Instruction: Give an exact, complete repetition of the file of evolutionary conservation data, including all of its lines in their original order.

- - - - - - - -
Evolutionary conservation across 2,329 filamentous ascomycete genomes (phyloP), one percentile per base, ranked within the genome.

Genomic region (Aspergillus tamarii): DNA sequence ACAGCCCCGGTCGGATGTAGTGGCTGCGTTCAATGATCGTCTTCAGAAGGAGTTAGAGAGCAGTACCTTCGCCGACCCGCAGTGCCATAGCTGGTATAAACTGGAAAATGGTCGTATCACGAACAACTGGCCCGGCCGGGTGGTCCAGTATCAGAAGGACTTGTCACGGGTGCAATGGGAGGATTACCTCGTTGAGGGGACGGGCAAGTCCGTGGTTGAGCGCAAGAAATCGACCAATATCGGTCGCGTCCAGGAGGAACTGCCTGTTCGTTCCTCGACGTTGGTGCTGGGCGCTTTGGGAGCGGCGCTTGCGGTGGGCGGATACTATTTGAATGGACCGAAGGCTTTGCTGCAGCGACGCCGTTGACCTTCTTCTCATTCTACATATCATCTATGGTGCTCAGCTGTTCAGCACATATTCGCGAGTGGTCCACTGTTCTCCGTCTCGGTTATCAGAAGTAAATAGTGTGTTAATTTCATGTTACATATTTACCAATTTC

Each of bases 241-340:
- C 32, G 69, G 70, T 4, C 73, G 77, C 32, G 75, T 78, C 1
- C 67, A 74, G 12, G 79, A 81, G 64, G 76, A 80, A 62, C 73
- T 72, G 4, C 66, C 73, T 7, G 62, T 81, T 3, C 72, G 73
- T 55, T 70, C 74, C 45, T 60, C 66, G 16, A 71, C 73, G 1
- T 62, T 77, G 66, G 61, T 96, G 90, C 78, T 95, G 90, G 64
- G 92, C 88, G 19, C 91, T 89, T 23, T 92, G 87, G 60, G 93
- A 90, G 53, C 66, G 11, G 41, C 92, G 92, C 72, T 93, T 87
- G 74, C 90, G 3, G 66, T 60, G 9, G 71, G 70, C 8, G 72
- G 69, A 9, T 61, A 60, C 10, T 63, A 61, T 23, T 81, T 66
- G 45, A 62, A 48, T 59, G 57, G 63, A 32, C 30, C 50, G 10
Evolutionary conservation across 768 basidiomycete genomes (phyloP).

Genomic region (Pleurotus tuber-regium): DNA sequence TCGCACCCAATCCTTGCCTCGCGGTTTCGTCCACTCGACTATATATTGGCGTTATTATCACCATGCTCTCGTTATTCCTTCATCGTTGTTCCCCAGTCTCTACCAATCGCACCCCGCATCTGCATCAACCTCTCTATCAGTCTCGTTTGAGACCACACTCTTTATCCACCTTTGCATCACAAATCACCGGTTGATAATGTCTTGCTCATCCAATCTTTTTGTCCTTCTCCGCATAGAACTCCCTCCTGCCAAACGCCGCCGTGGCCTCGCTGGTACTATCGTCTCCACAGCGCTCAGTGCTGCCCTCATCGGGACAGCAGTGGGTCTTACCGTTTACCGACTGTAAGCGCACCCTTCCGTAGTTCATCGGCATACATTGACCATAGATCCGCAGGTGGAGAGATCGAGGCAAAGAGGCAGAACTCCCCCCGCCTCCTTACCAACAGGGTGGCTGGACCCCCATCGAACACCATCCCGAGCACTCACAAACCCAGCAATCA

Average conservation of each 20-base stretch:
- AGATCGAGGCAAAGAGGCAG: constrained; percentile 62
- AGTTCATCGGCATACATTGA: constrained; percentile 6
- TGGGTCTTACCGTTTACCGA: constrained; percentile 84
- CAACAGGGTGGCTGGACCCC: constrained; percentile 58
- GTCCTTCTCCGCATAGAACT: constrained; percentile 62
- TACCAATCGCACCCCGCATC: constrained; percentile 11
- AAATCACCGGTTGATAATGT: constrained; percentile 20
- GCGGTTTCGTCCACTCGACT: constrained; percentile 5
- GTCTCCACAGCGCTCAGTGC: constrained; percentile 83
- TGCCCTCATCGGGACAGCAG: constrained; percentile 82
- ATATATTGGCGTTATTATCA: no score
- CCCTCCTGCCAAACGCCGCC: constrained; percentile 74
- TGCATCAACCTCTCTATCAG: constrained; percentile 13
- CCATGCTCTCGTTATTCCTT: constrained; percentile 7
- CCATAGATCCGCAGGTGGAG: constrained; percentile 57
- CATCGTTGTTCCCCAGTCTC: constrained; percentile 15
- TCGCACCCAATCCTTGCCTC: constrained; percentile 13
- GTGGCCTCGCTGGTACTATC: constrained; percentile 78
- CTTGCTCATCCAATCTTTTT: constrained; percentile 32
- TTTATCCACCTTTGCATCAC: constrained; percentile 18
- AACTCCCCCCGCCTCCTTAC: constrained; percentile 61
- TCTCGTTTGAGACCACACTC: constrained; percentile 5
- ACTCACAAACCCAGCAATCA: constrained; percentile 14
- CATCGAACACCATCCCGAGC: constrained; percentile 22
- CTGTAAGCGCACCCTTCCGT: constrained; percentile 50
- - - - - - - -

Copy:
Evolutionary conservation across 2,329 filamentous ascomycete genomes (phyloP), one percentile per base, ranked within the genome.

Genomic region (Aspergillus tamarii): DNA sequence ACAGCCCCGGTCGGATGTAGTGGCTGCGTTCAATGATCGTCTTCAGAAGGAGTTAGAGAGCAGTACCTTCGCCGACCCGCAGTGCCATAGCTGGTATAAACTGGAAAATGGTCGTATCACGAACAACTGGCCCGGCCGGGTGGTCCAGTATCAGAAGGACTTGTCACGGGTGCAATGGGAGGATTACCTCGTTGAGGGGACGGGCAAGTCCGTGGTTGAGCGCAAGAAATCGACCAATATCGGTCGCGTCCAGGAGGAACTGCCTGTTCGTTCCTCGACGTTGGTGCTGGGCGCTTTGGGAGCGGCGCTTGCGGTGGGCGGATACTATTTGAATGGACCGAAGGCTTTGCTGCAGCGACGCCGTTGACCTTCTTCTCATTCTACATATCATCTATGGTGCTCAGCTGTTCAGCACATATTCGCGAGTGGTCCACTGTTCTCCGTCTCGGTTATCAGAAGTAAATAGTGTGTTAATTTCATGTTACATATTTACCAATTTC

Each of bases 241-340:
- C 32, G 69, G 70, T 4, C 73, G 77, C 32, G 75, T 78, C 1
- C 67, A 74, G 12, G 79, A 81, G 64, G 76, A 80, A 62, C 73
- T 72, G 4, C 66, C 73, T 7, G 62, T 81, T 3, C 72, G 73
- T 55, T 70, C 74, C 45, T 60, C 66, G 16, A 71, C 73, G 1
- T 62, T 77, G 66, G 61, T 96, G 90, C 78, T 95, G 90, G 64
- G 92, C 88, G 19, C 91, T 89, T 23, T 92, G 87, G 60, G 93
- A 90, G 53, C 66, G 11, G 41, C 92, G 92, C 72, T 93, T 87
- G 74, C 90, G 3, G 66, T 60, G 9, G 71, G 70, C 8, G 72
- G 69, A 9, T 61, A 60, C 10, T 63, A 61, T 23, T 81, T 66
- G 45, A 62, A 48, T 59, G 57, G 63, A 32, C 30, C 50, G 10
Evolutionary conservation across 768 basidiomycete genomes (phyloP).

Genomic region (Pleurotus tuber-regium): DNA sequence TCGCACCCAATCCTTGCCTCGCGGTTTCGTCCACTCGACTATATATTGGCGTTATTATCACCATGCTCTCGTTATTCCTTCATCGTTGTTCCCCAGTCTCTACCAATCGCACCCCGCATCTGCATCAACCTCTCTATCAGTCTCGTTTGAGACCACACTCTTTATCCACCTTTGCATCACAAATCACCGGTTGATAATGTCTTGCTCATCCAATCTTTTTGTCCTTCTCCGCATAGAACTCCCTCCTGCCAAACGCCGCCGTGGCCTCGCTGGTACTATCGTCTCCACAGCGCTCAGTGCTGCCCTCATCGGGACAGCAGTGGGTCTTACCGTTTACCGACTGTAAGCGCACCCTTCCGTAGTTCATCGGCATACATTGACCATAGATCCGCAGGTGGAGAGATCGAGGCAAAGAGGCAGAACTCCCCCCGCCTCCTTACCAACAGGGTGGCTGGACCCCCATCGAACACCATCCCGAGCACTCACAAACCCAGCAATCA

Average conservation of each 20-base stretch:
- AGATCGAGGCAAAGAGGCAG: constrained; percentile 62
- AGTTCATCGGCATACATTGA: constrained; percentile 6
- TGGGTCTTACCGTTTACCGA: constrained; percentile 84
- CAACAGGGTGGCTGGACCCC: constrained; percentile 58
- GTCCTTCTCCGCATAGAACT: constrained; percentile 62
- TACCAATCGCACCCCGCATC: constrained; percentile 11
- AAATCACCGGTTGATAATGT: constrained; percentile 20
- GCGGTTTCGTCCACTCGACT: constrained; percentile 5
- GTCTCCACAGCGCTCAGTGC: constrained; percentile 83
- TGCCCTCATCGGGACAGCAG: constrained; percentile 82
- ATATATTGGCGTTATTATCA: no score
- CCCTCCTGCCAAACGCCGCC: constrained; percentile 74
- TGCATCAACCTCTCTATCAG: constrained; percentile 13
- CCATGCTCTCGTTATTCCTT: constrained; percentile 7
- CCATAGATCCGCAGGTGGAG: constrained; percentile 57
- CATCGTTGTTCCCCAGTCTC: constrained; percentile 15
- TCGCACCCAATCCTTGCCTC: constrained; percentile 13
- GTGGCCTCGCTGGTACTATC: constrained; percentile 78
- CTTGCTCATCCAATCTTTTT: constrained; percentile 32
- TTTATCCACCTTTGCATCAC: constrained; percentile 18
- AACTCCCCCCGCCTCCTTAC: constrained; percentile 61
- TCTCGTTTGAGACCACACTC: constrained; percentile 5
- ACTCACAAACCCAGCAATCA: constrained; percentile 14
- CATCGAACACCATCCCGAGC: constrained; percentile 22
- CTGTAAGCGCACCCTTCCGT: constrained; percentile 50